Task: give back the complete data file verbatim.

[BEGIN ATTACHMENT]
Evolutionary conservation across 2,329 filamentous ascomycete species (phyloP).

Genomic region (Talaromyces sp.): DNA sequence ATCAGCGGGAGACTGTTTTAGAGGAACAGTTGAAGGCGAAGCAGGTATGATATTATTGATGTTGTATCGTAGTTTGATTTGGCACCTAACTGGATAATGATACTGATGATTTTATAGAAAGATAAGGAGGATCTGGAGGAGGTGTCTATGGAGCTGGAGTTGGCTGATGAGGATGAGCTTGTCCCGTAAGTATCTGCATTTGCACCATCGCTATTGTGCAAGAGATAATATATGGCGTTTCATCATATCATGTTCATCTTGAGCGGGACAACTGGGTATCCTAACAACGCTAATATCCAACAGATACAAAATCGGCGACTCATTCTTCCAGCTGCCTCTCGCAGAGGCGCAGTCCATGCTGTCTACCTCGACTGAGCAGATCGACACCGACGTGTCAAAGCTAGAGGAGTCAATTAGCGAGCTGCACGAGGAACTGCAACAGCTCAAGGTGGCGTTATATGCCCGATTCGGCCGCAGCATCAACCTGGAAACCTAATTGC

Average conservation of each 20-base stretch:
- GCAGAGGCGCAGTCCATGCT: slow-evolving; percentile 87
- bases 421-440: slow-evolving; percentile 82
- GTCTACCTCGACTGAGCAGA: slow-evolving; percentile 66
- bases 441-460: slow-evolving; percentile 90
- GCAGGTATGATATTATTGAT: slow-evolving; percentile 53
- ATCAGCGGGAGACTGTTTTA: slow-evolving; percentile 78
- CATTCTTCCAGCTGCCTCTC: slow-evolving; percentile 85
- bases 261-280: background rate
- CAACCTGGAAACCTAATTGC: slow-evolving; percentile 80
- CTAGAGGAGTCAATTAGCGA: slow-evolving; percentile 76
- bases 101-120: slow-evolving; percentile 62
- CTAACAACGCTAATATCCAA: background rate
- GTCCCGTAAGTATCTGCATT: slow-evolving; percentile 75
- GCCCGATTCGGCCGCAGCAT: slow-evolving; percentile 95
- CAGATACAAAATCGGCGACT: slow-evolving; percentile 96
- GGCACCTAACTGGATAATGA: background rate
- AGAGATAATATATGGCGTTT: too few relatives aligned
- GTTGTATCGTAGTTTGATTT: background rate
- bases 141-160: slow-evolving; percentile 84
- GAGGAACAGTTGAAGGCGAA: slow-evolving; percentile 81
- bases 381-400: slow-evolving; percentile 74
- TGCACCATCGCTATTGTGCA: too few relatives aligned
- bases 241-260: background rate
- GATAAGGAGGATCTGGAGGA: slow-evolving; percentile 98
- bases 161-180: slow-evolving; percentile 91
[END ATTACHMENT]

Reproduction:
Evolutionary conservation across 2,329 filamentous ascomycete species (phyloP).

Genomic region (Talaromyces sp.): DNA sequence ATCAGCGGGAGACTGTTTTAGAGGAACAGTTGAAGGCGAAGCAGGTATGATATTATTGATGTTGTATCGTAGTTTGATTTGGCACCTAACTGGATAATGATACTGATGATTTTATAGAAAGATAAGGAGGATCTGGAGGAGGTGTCTATGGAGCTGGAGTTGGCTGATGAGGATGAGCTTGTCCCGTAAGTATCTGCATTTGCACCATCGCTATTGTGCAAGAGATAATATATGGCGTTTCATCATATCATGTTCATCTTGAGCGGGACAACTGGGTATCCTAACAACGCTAATATCCAACAGATACAAAATCGGCGACTCATTCTTCCAGCTGCCTCTCGCAGAGGCGCAGTCCATGCTGTCTACCTCGACTGAGCAGATCGACACCGACGTGTCAAAGCTAGAGGAGTCAATTAGCGAGCTGCACGAGGAACTGCAACAGCTCAAGGTGGCGTTATATGCCCGATTCGGCCGCAGCATCAACCTGGAAACCTAATTGC

Average conservation of each 20-base stretch:
- GCAGAGGCGCAGTCCATGCT: slow-evolving; percentile 87
- bases 421-440: slow-evolving; percentile 82
- GTCTACCTCGACTGAGCAGA: slow-evolving; percentile 66
- bases 441-460: slow-evolving; percentile 90
- GCAGGTATGATATTATTGAT: slow-evolving; percentile 53
- ATCAGCGGGAGACTGTTTTA: slow-evolving; percentile 78
- CATTCTTCCAGCTGCCTCTC: slow-evolving; percentile 85
- bases 261-280: background rate
- CAACCTGGAAACCTAATTGC: slow-evolving; percentile 80
- CTAGAGGAGTCAATTAGCGA: slow-evolving; percentile 76
- bases 101-120: slow-evolving; percentile 62
- CTAACAACGCTAATATCCAA: background rate
- GTCCCGTAAGTATCTGCATT: slow-evolving; percentile 75
- GCCCGATTCGGCCGCAGCAT: slow-evolving; percentile 95
- CAGATACAAAATCGGCGACT: slow-evolving; percentile 96
- GGCACCTAACTGGATAATGA: background rate
- AGAGATAATATATGGCGTTT: too few relatives aligned
- GTTGTATCGTAGTTTGATTT: background rate
- bases 141-160: slow-evolving; percentile 84
- GAGGAACAGTTGAAGGCGAA: slow-evolving; percentile 81
- bases 381-400: slow-evolving; percentile 74
- TGCACCATCGCTATTGTGCA: too few relatives aligned
- bases 241-260: background rate
- GATAAGGAGGATCTGGAGGA: slow-evolving; percentile 98
- bases 161-180: slow-evolving; percentile 91